The Preamble of the Constitution sets out secularism, equity, fraternity, liberty of worship and faith and dignity of persons as integral scheme of the Constitution in its march to establish an egalitarian social order. Fundamental Rights and Directive Principles seek to resuscitate them. In S.R. Bommai & Ors. v. Union of India & Ors. [(1994) 3 SCC 1], larger Bench of nine Judges has held that secularism is basic structure of the Constitution. Religious tolerance and equal treatment of all religious groups and protection of life, property and place of worship are essential parts of secularism. Profession, actions and conduct of persons should be consistent with secularism and they need to be measured in that perspective.

Religion in development is man in search of God. Throughout the history man endeavors in building into a fuller religious life from the experience of the past and also with the consciousness of life in God that he seeks for He is always eternally in him. It is the eternal aspect of religion which is expressed in the religious recognition in every human life, at any state of its development in the pursuit of knowledge or self-consciousness or self- realisation and of personal experience of eternal or infinite worth, there are two aspects of religion true – religion and religions. True religion is c religion that seeks to live in the spirt, in what is beyond the intellect, beyond the aesthetic and ethical and practical being of man and to inform and govern these members’ life by higher light and law of the spirit. This is Vedanatha. Religions entrenches itself in some narrow piestic exaltation of the lower members, or lays exclusive stress on intellectual dogmeas, forms and ceremonies on some fixed and rigid moral code on some religio-political or religio-social system, which are not always necessary or worthy for a spiritual religion and which disdain the aid of the forms, ceremonies, creeds or system. The fundamental desire of man is to make peace with his inner life. The spiritual religion is a form of the fundamental desire of man to make peace with his innerself and bring to bear the experience of transplantation of his current personality into a vibrant ready sense of knowledge of fulfillment and happiness. The experience of the man has to be propelled and to be brightened rather than dimmed by the myriad tribulation of knowing the system of rituals or feelings of inferior and inaccessible or unnecessary to realize the Supreme Being. The need to over-come this is the pursuit of spiritual religion.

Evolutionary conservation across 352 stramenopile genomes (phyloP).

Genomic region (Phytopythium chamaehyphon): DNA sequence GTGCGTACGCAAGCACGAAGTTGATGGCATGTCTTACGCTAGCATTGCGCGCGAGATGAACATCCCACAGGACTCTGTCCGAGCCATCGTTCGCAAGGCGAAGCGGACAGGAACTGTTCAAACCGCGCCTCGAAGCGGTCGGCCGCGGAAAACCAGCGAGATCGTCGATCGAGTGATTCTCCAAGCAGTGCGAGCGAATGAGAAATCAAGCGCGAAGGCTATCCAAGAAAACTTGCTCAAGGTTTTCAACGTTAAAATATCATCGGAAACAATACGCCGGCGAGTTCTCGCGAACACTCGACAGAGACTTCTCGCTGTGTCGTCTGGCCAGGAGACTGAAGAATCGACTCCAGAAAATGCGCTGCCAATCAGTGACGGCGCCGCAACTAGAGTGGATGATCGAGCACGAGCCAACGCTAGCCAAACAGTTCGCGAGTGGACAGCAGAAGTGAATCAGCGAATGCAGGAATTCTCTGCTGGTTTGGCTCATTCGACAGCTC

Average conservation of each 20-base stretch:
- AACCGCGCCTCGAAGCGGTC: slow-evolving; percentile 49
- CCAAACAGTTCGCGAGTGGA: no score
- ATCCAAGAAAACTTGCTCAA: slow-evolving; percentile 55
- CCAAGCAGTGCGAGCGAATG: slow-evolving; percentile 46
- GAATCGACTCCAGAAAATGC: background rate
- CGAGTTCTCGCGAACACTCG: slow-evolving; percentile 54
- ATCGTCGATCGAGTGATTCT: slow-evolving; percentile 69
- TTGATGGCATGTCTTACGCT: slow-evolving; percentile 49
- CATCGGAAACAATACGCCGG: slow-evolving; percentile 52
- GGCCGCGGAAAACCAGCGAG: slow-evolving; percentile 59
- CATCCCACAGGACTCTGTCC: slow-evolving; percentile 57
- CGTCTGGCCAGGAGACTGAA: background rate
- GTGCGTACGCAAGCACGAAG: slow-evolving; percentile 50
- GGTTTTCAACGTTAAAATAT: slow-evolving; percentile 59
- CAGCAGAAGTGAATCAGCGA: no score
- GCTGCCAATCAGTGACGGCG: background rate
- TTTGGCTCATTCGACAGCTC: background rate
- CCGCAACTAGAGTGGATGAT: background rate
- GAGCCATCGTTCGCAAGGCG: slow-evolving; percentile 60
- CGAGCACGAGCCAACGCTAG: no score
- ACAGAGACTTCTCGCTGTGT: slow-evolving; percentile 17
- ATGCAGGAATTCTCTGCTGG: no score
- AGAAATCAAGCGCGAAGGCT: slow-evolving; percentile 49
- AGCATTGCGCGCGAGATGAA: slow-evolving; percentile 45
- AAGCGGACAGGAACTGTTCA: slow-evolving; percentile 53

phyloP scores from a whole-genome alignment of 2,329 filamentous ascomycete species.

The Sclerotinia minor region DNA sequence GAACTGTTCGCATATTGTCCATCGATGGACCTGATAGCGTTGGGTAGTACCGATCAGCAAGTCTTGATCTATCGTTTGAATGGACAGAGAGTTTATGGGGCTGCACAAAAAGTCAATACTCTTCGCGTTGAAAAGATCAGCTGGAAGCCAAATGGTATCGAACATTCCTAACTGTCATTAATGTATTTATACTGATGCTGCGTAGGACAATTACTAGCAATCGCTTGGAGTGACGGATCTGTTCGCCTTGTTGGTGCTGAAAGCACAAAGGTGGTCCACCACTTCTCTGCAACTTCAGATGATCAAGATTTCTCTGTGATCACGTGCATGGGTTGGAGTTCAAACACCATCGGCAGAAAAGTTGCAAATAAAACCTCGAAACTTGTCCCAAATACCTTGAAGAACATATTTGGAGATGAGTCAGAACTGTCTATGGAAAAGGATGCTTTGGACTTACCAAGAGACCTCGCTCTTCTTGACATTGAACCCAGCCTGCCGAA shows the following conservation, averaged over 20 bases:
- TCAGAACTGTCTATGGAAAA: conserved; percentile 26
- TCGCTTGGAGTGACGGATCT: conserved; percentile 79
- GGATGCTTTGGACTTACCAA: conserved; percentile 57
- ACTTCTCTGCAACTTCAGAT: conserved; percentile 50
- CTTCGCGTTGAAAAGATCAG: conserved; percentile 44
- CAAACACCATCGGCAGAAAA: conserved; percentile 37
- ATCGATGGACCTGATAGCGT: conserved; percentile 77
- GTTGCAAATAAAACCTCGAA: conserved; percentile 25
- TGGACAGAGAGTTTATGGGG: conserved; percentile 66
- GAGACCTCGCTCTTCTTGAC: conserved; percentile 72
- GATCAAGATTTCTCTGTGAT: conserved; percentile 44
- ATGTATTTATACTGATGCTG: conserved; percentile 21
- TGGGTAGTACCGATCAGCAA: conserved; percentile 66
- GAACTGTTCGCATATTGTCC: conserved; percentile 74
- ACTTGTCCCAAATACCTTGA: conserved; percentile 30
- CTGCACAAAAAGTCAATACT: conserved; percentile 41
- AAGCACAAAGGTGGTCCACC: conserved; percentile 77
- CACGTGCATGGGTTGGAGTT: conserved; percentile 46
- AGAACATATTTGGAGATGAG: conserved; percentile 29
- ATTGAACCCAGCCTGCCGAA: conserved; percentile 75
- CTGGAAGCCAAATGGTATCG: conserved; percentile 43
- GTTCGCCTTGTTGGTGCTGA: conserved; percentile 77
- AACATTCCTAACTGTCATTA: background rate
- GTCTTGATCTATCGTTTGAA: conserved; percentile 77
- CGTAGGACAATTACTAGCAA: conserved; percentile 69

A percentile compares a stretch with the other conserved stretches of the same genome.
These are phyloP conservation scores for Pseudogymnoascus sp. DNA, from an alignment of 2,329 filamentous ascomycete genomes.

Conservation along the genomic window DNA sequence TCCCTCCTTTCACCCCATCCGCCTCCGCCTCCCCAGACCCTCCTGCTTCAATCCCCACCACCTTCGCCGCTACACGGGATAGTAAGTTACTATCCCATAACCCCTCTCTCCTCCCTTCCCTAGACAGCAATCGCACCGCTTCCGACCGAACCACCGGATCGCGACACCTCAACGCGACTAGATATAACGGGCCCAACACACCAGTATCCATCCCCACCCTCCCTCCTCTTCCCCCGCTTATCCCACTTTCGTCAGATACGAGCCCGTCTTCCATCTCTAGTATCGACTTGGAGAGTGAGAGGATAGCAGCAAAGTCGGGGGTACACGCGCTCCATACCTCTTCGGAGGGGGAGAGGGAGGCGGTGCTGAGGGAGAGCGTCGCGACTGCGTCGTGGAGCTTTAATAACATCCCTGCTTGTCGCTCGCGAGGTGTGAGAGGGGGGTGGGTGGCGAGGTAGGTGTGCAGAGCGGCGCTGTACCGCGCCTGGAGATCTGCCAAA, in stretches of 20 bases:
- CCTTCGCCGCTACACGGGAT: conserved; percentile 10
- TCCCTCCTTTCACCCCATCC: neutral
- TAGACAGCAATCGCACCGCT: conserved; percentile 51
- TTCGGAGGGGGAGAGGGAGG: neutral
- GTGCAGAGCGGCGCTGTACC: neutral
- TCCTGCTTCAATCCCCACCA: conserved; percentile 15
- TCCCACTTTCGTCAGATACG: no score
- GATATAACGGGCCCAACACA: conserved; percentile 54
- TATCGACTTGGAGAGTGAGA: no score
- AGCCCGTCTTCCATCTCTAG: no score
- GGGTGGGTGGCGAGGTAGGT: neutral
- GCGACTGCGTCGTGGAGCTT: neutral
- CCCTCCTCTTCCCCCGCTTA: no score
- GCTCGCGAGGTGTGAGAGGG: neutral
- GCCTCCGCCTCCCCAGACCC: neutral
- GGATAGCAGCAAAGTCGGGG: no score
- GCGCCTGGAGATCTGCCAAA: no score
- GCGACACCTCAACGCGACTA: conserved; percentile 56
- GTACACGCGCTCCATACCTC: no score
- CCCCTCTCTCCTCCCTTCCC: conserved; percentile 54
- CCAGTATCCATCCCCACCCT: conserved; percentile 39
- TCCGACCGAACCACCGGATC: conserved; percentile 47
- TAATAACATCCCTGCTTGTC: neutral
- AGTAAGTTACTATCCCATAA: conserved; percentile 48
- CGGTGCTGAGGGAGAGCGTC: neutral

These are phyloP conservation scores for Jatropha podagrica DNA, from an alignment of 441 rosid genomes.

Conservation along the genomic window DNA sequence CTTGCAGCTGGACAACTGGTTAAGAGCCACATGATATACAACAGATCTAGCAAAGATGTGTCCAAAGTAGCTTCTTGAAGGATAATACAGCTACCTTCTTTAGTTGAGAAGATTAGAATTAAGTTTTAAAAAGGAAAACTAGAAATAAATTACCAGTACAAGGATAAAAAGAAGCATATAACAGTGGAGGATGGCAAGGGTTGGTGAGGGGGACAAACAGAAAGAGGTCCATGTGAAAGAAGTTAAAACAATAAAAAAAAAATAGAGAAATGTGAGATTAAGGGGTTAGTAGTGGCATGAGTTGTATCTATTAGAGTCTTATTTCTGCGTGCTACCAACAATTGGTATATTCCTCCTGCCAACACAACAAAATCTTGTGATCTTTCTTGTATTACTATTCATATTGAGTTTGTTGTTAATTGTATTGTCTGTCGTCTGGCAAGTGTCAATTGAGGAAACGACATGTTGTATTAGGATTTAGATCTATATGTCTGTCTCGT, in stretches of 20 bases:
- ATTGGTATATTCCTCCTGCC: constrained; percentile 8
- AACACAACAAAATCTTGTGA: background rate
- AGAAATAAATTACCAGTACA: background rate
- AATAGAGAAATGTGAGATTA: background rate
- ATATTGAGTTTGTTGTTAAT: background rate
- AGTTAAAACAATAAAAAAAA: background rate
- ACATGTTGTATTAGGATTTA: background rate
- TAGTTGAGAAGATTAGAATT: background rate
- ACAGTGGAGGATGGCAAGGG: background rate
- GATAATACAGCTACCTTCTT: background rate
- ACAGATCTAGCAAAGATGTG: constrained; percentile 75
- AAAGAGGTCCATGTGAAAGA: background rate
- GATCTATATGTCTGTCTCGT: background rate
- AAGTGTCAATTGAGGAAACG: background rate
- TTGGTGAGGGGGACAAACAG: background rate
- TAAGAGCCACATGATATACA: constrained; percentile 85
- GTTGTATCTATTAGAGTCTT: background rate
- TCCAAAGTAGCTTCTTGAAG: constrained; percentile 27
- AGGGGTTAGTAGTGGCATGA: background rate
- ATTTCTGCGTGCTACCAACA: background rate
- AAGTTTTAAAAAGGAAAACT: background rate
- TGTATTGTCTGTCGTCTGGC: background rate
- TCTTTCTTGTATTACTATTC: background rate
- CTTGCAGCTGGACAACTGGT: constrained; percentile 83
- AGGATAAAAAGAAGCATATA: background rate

The importance of rituals in religious life is relevant for evocation of mystic and symbolic beginnings of the journey but on them the truth of a religious experience cannot stand. The truth of a religious experience is far more direct, perceptible and important to human existence. It is the fullness of religious experience which must be assured by temples, where the images of the Lord in resplendent glory is housed. To them all must have an equal right to plead and in a manner of such directness and simplicity that every human being can approach the doors of the Eternal with equality and with equalaccess and thereby exercise greater freedom in his own life. It is essential that the value of law must be tested by its certainty in reiterating the Coare of Religious Experience and if a law seek to separate the non-essential from the essential so that the essential can have a greater focus of attention in those who believe in such an experience, the object of such a law cannot be described as unlawful but possibly somewhat visionary.

The word `Dharma’ or `Hindu Dharma’ denotes upholding, supporting, nourishing that which upholds, nourishes or supports the stability of the society, maintaining social order and general well-being and progress of man kind; whatever conduces to the fulfillment of these objects is Dharma, it is Hindu Dharma and ultimately `Sarva Dharma Sambhava’.

In contra distinction, Dharma is that which approves oneself or good consciousness or springs from due deliberation for one’s own happiness and also for welfare of all beings free from fear, desire, disease, cherishing good feelings and sense of brotherhood, unity and friendship for integration of Bharat. This is the core religion which the Constitution accords protection.